"We've got 140 employees, not counting the 61 players," Bisciotti said. "So, when you talk about the labor being 60 percent [of our costs], what is not clear is that labor is more like 80 percent here by the time you pay the other 140 employees. I think you'd be hard pressed to find any other industry that has labor costs of 80 percent. It just doesn't happen. The health of the league, by you're your definition, is that revenues keep going up. But not if expenses keep rising at a higher percentage. If you were a public company, your stock would be going backward, and that's what we're trying to protect against."
Ravens general manager Ozzie Newsome said he believes most of the current players will know what they need to do in the off-season to stay in shape and prepare for the day when football starts up again, but he is worried about players who were rookies in 2010.
"I think the group that could get hurt the most by the work stoppage is last year's draft class on all 32 teams," Newsome said."Because this is where they get the opportunity to start from March to go all the way to Game 1, to work with coaches, to work with strength coaches and get themselves better and become better football players."
The 2011 draft class is facing even more uncertainty. Clemson defensive end Da'Quan Bowers, who could potentially be the No. 1 pick, stands to lose millions of dollars if the NFLPA and the NFL owners negotiate a rookie pay scale similar to the NBA. But at the NFL Combine, he said whatever happens is out of his hands.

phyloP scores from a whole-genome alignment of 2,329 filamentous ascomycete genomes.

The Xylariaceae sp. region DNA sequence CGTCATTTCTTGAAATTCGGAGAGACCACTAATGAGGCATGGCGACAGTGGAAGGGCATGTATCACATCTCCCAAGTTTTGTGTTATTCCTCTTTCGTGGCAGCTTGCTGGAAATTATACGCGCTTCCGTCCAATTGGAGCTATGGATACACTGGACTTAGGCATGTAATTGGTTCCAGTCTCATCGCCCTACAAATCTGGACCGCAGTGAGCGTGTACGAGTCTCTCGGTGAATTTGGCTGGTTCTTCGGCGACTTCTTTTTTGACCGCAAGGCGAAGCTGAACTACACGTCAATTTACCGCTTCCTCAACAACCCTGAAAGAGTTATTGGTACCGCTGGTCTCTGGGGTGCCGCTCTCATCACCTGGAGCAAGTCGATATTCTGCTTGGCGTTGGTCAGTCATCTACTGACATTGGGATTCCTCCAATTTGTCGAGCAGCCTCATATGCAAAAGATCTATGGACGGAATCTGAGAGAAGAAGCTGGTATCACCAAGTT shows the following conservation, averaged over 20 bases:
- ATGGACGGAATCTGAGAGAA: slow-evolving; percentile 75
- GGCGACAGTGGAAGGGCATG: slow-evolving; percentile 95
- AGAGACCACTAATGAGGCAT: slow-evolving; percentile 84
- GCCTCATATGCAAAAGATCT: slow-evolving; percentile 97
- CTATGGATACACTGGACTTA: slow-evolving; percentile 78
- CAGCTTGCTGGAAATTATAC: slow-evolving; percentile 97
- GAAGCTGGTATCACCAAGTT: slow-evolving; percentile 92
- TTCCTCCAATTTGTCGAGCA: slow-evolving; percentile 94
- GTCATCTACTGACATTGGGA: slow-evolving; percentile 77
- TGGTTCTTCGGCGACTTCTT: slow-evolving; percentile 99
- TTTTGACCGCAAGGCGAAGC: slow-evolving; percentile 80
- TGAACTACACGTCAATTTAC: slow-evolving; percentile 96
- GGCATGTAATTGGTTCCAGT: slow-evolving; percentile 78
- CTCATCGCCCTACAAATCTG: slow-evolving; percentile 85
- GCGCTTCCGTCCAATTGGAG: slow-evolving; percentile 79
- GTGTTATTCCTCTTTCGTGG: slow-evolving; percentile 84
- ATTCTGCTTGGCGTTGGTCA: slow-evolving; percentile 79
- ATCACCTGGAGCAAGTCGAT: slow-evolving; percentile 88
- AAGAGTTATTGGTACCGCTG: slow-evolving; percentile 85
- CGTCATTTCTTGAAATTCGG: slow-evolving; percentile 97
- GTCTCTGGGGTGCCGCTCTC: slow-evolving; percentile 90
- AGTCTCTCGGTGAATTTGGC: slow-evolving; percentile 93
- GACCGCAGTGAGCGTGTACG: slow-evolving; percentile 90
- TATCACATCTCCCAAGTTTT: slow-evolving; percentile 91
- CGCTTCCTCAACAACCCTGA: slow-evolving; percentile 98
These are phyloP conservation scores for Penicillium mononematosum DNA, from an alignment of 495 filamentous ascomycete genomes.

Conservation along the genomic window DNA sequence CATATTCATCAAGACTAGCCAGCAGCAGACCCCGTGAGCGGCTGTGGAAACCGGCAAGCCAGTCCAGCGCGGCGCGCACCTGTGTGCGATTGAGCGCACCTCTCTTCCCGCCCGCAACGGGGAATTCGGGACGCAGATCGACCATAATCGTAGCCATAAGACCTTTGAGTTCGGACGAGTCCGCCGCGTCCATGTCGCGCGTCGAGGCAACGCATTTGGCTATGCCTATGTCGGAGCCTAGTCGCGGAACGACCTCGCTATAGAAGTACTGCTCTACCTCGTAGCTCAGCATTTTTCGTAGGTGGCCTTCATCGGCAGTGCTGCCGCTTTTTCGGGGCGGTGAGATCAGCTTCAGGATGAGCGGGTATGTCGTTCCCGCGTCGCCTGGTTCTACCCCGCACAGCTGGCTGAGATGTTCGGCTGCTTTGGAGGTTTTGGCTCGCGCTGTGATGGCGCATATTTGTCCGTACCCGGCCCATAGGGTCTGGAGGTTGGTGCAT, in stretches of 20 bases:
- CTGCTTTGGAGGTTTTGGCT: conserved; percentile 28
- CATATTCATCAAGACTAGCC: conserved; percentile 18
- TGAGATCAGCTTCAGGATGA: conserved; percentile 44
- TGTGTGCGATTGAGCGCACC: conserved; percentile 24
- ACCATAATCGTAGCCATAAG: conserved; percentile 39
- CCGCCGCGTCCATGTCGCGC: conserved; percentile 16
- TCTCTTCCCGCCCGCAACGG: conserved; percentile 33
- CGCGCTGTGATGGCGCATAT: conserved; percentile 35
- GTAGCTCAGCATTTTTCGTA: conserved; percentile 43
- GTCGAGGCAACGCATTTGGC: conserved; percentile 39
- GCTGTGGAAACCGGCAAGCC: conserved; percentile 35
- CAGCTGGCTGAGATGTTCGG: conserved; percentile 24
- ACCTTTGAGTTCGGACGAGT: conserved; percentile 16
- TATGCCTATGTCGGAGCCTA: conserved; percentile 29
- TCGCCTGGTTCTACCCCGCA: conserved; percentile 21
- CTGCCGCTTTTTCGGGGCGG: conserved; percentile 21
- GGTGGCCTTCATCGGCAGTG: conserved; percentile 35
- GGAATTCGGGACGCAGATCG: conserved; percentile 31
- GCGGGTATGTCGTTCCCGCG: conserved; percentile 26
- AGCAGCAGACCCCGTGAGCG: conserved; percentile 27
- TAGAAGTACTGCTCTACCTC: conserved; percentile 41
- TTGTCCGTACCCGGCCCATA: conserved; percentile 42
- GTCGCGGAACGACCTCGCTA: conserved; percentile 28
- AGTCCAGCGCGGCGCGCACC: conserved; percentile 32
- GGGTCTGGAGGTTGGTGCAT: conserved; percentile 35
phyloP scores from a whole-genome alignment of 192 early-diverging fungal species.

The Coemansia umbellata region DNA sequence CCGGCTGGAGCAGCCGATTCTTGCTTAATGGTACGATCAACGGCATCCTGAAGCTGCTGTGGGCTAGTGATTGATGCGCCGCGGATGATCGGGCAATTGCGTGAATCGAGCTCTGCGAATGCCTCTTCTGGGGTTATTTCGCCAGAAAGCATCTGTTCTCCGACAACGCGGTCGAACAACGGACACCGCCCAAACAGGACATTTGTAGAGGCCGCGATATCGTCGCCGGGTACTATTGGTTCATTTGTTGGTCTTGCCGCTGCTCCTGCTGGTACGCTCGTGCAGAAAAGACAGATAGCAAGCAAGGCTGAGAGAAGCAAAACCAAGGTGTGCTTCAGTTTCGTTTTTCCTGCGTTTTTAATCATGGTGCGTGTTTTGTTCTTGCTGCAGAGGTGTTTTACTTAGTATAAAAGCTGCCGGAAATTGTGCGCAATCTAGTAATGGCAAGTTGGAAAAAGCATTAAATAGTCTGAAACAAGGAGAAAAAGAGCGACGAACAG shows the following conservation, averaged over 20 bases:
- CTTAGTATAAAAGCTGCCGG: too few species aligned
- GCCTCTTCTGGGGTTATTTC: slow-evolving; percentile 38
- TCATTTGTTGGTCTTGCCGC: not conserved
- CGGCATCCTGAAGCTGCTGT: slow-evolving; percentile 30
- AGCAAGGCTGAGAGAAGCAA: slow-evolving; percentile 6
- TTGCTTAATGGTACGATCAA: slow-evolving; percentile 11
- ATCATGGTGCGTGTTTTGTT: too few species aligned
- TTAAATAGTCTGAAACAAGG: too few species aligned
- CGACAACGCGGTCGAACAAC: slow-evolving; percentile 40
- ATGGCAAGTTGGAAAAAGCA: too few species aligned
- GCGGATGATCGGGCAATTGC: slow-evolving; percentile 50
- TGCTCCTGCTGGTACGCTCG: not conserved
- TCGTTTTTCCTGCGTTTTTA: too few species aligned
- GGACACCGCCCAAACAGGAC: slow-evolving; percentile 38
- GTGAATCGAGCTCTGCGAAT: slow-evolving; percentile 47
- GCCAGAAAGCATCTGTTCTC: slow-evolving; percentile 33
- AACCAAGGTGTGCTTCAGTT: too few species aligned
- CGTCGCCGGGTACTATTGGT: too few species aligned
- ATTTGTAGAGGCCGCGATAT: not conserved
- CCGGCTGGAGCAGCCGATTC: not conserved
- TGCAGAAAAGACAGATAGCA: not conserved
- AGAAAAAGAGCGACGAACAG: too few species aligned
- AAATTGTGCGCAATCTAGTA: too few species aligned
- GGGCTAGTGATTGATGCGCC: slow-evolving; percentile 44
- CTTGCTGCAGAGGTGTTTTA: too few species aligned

"It's definitely different because we have never been through this situation," Bowers said. "It is something new for all of us, but we can't handle all of that. We are going to have to continue to train and whenever the teams call, we'll be there ready to work."
Ravens running back Ray Rice told the Asbury Park Press he believes the two sides will reach an agreement before the start of the 2011 season.
"What would this world be without football?" Rice said during a charity event in New Jersey. "One thing I learned about life is you can only control what you can control. So one thing I'm going to do is always stay in shape so if they get something done, I'm going to be ready to play football. ... Something will happen. It'll get done."
Tribune Newspapers reporter Sam Farmer and Baltimore Sun reporter Jamison Hensley contributed to this article.